He had gone to Lehman Brothers, then to Morgan Stanley, and then to Lazard Frères, where he was the No. 2.
Lazard, for a long time, remained a rarefied Wall Street place. It was not so much a player as the firm that played the players. It sold pure knowingness, synthesis, meta-thinking. The same skill sets he used in his $50,000-a-year job at the New York Times will shortly pay him $20 or $30 or $40 million a year.
This is almost a pure business-model point. You can retail your expertise the way a newspaper does, or you can do it the way an exclusive investment-banking firm does. Of course, few New York Times reporters, even the best business-desk people, could show up downtown and be seen to have great value to anyone. They are sloppy, and literal, and indiscreet.
The value changes with the package—in talking the talk and walking the walk.
Still, Rattner, even in his own home, was fairly indistinct. Or it was a fine, unwavering control that he maintained. He listened. His arms crossed over his chest. A faint smile stayed in place. Mario Cuomo confided something to him—something important, it seemed, but it might have equally been a pleasantry. There was in the tableau Walter Isaacson, who ran CNN, Steve Shepard, who ran BusinessWeek, Mrs. Eliot Spitzer, Jonathan Alter from Newsweek, Steven Brill (for whom the Rattners would also give a book party later in the spring).
Rattner is, perhaps necessarily, a social climber, as the people here were all necessarily social climbers. Now, this is a rarer attribute than you might think in this celebrity age; most people, in and out of business, have a natural and ingrained reticence. They’re shy. Insecure. Afraid. Ashamed.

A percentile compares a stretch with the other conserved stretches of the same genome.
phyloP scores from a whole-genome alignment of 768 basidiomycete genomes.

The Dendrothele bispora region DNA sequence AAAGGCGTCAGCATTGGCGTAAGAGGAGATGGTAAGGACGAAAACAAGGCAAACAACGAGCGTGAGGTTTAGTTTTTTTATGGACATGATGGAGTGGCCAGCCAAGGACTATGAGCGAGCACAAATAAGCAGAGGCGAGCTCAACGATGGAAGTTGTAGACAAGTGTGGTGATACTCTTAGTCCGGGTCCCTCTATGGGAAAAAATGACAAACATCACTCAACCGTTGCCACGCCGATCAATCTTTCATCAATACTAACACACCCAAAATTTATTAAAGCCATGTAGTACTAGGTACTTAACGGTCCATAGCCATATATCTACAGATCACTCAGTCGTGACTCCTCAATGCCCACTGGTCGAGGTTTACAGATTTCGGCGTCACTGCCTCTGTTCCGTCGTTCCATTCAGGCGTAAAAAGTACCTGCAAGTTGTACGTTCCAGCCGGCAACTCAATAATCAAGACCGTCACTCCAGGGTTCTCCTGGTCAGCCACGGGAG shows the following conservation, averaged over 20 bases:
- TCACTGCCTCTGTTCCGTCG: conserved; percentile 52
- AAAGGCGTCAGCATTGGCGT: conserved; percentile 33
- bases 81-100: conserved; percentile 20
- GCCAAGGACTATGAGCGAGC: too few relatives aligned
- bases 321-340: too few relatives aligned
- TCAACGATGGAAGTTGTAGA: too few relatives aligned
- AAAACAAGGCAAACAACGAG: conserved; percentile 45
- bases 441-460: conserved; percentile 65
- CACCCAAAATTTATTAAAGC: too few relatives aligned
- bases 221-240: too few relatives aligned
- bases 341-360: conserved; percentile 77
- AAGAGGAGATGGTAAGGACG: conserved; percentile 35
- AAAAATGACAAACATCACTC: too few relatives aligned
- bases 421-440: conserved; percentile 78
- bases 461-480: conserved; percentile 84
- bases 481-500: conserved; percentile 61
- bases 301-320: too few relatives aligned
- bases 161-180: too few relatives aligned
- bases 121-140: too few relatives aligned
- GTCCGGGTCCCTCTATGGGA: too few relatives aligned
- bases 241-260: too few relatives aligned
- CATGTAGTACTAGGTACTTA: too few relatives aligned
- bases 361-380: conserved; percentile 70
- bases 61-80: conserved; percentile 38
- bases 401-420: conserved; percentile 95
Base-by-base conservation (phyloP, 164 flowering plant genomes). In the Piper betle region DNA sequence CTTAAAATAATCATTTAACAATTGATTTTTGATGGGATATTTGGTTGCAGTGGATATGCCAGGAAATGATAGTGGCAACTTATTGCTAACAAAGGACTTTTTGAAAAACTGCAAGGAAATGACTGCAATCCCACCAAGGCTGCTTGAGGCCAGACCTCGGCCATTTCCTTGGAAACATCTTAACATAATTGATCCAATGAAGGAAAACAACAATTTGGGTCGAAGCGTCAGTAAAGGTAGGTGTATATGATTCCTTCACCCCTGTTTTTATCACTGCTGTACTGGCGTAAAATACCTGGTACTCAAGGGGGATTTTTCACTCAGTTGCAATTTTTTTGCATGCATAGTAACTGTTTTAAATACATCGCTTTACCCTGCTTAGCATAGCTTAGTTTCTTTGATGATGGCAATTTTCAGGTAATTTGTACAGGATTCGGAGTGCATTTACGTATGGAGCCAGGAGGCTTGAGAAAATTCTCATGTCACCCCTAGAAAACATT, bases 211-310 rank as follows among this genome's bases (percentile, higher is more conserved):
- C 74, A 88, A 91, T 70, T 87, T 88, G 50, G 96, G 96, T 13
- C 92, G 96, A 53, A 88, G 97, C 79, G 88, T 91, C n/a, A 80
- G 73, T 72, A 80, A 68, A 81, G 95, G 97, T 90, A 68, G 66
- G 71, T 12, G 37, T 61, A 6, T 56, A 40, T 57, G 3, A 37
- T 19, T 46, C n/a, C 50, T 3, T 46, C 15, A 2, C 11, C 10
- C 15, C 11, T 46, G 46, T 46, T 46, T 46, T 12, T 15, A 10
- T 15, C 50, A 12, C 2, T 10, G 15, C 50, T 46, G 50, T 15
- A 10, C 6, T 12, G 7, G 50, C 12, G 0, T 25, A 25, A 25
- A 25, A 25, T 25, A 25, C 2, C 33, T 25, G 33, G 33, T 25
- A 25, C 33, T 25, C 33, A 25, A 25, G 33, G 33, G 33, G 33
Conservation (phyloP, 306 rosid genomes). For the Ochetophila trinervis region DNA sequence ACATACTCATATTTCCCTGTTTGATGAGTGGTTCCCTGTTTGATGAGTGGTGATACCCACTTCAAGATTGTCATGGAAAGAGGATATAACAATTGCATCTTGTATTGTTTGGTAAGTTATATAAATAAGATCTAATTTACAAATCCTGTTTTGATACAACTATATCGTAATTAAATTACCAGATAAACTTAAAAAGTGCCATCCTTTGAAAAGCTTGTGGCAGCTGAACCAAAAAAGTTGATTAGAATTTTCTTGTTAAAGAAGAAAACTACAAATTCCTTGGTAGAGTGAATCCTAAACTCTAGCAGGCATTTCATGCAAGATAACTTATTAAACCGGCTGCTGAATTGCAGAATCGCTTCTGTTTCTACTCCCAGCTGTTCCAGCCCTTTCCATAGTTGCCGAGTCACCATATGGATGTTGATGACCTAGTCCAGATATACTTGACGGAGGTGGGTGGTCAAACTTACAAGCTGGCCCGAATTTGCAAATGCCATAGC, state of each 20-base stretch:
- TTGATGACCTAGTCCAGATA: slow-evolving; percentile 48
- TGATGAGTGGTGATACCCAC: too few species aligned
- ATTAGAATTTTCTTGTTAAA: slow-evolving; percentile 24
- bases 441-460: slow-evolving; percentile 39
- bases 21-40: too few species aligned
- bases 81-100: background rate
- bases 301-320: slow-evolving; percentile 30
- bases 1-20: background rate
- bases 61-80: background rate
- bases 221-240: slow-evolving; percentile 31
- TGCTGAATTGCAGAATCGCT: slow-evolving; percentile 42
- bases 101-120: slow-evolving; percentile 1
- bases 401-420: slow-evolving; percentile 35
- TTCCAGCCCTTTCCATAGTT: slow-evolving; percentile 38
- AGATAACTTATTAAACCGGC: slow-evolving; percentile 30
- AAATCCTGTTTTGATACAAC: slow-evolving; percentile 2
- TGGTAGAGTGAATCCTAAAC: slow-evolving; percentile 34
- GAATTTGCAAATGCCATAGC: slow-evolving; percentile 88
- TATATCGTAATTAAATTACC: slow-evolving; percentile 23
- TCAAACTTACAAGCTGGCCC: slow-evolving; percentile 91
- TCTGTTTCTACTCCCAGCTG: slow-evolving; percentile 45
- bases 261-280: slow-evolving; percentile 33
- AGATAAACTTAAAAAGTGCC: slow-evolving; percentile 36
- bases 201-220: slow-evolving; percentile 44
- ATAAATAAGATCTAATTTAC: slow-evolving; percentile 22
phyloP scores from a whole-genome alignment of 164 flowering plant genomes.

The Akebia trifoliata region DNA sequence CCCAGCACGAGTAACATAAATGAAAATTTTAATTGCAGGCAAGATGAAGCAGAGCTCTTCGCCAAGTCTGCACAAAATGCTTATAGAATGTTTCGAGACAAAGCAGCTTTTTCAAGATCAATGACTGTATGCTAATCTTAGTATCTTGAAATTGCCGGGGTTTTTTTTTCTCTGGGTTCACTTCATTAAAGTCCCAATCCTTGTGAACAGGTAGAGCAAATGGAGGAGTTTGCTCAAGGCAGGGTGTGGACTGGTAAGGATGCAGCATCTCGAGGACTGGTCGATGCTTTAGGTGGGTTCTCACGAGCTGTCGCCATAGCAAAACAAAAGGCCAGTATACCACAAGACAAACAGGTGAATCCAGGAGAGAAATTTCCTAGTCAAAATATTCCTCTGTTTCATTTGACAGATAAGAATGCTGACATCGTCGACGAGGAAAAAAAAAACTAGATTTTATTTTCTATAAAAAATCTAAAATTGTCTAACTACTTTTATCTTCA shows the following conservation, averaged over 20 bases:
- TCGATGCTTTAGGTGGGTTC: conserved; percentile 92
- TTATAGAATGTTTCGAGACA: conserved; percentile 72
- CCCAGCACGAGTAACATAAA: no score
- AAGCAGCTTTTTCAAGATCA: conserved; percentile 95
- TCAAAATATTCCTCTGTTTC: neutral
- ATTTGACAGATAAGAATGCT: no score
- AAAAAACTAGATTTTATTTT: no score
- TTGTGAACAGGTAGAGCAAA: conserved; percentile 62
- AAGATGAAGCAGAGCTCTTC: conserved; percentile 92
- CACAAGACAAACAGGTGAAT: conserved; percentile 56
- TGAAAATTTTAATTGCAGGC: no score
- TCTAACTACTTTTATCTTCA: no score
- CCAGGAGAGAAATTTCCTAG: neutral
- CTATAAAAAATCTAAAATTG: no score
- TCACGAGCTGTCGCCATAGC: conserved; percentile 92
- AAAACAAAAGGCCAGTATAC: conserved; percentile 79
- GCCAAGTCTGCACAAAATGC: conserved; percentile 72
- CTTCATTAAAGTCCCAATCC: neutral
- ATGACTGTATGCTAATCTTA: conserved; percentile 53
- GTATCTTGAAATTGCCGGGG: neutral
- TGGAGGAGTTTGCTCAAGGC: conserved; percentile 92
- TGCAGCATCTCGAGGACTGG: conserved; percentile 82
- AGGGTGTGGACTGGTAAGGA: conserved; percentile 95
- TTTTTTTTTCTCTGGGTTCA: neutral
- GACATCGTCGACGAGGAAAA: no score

Social climbing requires complex emotional breadth and stamina—and often a novelist’s, or courtesan’s, understanding of individual value and distinction and of the myriad underlying relationships in any given room or professional or social circumstance.
You have to be able to both know your place and cleverly advance it.
Indeed, the premium on social climbing, and people who have the shamelessness to engage in it, is so large that it has meant that a great number of vulgar, tawdry, unrefined people have been accepted into and elevated up the social and business ranks.
Rattner has the advantage of being an active and willing social climber but not being sleazy. He is very smooth. He has a certain degree of Wasp aestheticism—or Wasp envy. Formality. Reserve. Efficiency. Soft-spokenness. (He is a kind of perfect museum-board member.)
And yet, by the mid-nineties or so, these well-born-banker-like qualities that had been at a premium started to seem rather dusty—the biggest dollars were going to a new, more protean, more public, more engaged sort of entrepreneur.
For the three or four or five years of the big boom (depending when you got with the boom), what you wanted to be doing was owning pieces of these vastly inflating enterprises. You didn’t want to be just in the advisory and fee-generating business—which Lazard was in. You wanted to be buying into, at a ground-floor price, some of the most outrageous wealth-creation schemes that have ever been created. (There was really no kind of respectability that could compete with the respectability that came from billions. And the more people who made these billions, the less respectable you seemed without you yourself having billions.)
You wanted to be a promoter rather than an adviser—you didn’t want to be behind the curtain, you wanted to be out front.